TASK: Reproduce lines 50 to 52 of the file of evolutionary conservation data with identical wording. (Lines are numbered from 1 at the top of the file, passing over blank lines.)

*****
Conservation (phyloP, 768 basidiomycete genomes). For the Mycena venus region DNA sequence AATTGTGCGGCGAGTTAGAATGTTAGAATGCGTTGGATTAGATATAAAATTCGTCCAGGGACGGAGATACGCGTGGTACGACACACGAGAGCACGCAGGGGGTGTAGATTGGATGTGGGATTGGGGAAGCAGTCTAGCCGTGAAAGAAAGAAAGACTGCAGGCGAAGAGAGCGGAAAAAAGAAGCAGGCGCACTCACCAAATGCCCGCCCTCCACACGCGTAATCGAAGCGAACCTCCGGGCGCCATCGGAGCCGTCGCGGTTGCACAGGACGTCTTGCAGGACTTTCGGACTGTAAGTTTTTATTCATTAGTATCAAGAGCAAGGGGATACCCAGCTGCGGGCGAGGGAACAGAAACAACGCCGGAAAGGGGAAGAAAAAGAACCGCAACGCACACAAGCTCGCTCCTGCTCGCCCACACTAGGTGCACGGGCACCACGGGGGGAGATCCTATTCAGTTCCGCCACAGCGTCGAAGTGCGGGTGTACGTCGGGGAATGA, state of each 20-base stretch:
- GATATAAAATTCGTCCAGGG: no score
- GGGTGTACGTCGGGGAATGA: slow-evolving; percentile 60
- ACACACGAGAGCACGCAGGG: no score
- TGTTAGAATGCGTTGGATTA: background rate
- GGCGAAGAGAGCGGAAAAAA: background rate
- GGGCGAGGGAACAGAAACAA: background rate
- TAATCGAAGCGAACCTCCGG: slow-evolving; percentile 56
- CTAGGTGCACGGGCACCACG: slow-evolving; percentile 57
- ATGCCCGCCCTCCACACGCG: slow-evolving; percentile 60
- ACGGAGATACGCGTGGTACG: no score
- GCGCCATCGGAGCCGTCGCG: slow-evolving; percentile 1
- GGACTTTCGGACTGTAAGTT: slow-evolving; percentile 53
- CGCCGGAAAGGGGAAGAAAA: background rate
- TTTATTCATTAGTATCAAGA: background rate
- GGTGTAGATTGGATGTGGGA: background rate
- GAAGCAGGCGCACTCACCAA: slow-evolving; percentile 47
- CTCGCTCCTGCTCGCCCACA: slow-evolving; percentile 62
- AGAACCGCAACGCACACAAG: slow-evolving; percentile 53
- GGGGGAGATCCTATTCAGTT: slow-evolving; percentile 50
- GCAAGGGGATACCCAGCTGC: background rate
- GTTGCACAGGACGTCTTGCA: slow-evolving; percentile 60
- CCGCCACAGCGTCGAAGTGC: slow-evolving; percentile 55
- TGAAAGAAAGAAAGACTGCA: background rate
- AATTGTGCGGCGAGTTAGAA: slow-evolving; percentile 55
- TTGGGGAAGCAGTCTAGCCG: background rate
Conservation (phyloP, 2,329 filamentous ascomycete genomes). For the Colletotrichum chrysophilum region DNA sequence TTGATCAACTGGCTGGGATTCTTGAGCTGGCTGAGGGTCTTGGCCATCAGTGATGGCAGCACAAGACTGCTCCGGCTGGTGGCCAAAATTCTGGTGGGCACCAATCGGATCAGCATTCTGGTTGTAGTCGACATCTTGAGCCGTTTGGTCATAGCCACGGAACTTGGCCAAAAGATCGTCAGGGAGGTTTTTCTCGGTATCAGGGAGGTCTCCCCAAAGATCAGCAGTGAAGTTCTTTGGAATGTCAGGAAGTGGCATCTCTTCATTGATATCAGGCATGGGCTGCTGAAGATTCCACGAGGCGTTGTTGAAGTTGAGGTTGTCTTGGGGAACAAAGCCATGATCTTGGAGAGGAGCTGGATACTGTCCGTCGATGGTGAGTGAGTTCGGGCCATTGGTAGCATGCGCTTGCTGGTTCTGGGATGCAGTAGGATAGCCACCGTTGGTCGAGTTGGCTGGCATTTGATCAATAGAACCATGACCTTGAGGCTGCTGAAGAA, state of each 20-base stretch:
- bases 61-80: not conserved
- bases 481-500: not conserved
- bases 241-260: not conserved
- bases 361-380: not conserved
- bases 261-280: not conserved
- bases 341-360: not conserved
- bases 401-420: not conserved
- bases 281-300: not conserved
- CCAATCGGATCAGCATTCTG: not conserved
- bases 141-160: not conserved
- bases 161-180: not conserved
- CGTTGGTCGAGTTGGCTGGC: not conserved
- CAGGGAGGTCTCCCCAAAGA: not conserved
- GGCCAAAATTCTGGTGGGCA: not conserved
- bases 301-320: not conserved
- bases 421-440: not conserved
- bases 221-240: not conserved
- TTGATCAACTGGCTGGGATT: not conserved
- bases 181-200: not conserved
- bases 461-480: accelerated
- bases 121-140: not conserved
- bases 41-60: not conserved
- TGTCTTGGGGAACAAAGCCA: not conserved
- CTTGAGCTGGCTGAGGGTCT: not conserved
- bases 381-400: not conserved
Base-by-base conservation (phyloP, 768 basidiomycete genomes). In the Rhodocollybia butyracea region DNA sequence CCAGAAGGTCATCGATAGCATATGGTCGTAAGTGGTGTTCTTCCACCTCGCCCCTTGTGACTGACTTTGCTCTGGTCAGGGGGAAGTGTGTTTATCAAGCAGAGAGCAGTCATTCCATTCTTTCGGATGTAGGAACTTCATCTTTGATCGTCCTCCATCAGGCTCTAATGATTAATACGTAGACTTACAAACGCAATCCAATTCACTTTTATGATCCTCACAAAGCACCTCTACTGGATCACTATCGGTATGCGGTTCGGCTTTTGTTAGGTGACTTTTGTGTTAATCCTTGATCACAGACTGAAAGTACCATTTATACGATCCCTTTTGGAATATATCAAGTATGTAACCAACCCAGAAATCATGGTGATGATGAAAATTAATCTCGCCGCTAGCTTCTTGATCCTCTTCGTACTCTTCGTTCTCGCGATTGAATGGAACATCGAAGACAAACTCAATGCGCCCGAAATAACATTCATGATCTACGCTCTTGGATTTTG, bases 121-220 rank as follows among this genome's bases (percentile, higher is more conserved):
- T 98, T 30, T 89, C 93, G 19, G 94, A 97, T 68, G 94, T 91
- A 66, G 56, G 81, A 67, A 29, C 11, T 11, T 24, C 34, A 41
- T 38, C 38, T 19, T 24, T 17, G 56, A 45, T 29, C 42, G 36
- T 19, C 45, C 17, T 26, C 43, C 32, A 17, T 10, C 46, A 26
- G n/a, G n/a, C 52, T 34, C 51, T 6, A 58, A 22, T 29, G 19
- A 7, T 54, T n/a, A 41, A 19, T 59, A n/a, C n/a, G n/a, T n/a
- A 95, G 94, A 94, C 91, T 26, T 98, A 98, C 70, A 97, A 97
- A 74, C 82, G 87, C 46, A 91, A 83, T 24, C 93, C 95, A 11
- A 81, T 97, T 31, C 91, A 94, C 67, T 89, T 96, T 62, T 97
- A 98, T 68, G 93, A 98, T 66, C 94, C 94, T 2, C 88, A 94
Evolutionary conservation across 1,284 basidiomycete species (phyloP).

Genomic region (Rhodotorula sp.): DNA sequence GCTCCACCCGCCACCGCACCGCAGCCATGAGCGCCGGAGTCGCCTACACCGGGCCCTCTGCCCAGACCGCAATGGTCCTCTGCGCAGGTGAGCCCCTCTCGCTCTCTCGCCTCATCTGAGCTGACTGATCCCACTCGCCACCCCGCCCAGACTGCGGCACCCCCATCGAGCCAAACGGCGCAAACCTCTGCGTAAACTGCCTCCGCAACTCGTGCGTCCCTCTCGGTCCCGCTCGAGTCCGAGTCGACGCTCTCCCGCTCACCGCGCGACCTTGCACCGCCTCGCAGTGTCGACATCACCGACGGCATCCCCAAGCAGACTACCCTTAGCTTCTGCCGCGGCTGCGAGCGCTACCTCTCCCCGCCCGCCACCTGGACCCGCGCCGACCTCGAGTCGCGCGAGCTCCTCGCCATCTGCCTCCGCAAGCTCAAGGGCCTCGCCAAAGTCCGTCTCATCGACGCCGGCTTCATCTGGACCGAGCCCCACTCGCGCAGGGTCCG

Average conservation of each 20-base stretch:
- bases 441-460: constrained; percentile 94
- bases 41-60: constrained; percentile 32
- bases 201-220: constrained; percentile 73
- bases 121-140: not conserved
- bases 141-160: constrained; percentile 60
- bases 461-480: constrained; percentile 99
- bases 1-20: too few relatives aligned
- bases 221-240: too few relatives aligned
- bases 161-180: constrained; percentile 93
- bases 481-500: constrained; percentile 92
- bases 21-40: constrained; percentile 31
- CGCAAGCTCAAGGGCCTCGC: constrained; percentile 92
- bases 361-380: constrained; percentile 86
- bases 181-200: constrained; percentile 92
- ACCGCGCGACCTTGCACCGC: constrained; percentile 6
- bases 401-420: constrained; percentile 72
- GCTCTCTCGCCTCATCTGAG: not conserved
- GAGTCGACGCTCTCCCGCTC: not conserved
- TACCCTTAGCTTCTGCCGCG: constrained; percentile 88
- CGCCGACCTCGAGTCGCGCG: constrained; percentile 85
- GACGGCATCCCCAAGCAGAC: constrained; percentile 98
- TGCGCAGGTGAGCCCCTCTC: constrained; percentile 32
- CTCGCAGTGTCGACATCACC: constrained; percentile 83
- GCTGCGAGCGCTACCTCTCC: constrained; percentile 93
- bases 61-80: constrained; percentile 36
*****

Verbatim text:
- TGTCTTGGGGAACAAAGCCA: not conserved
- CTTGAGCTGGCTGAGGGTCT: not conserved
- bases 381-400: not conserved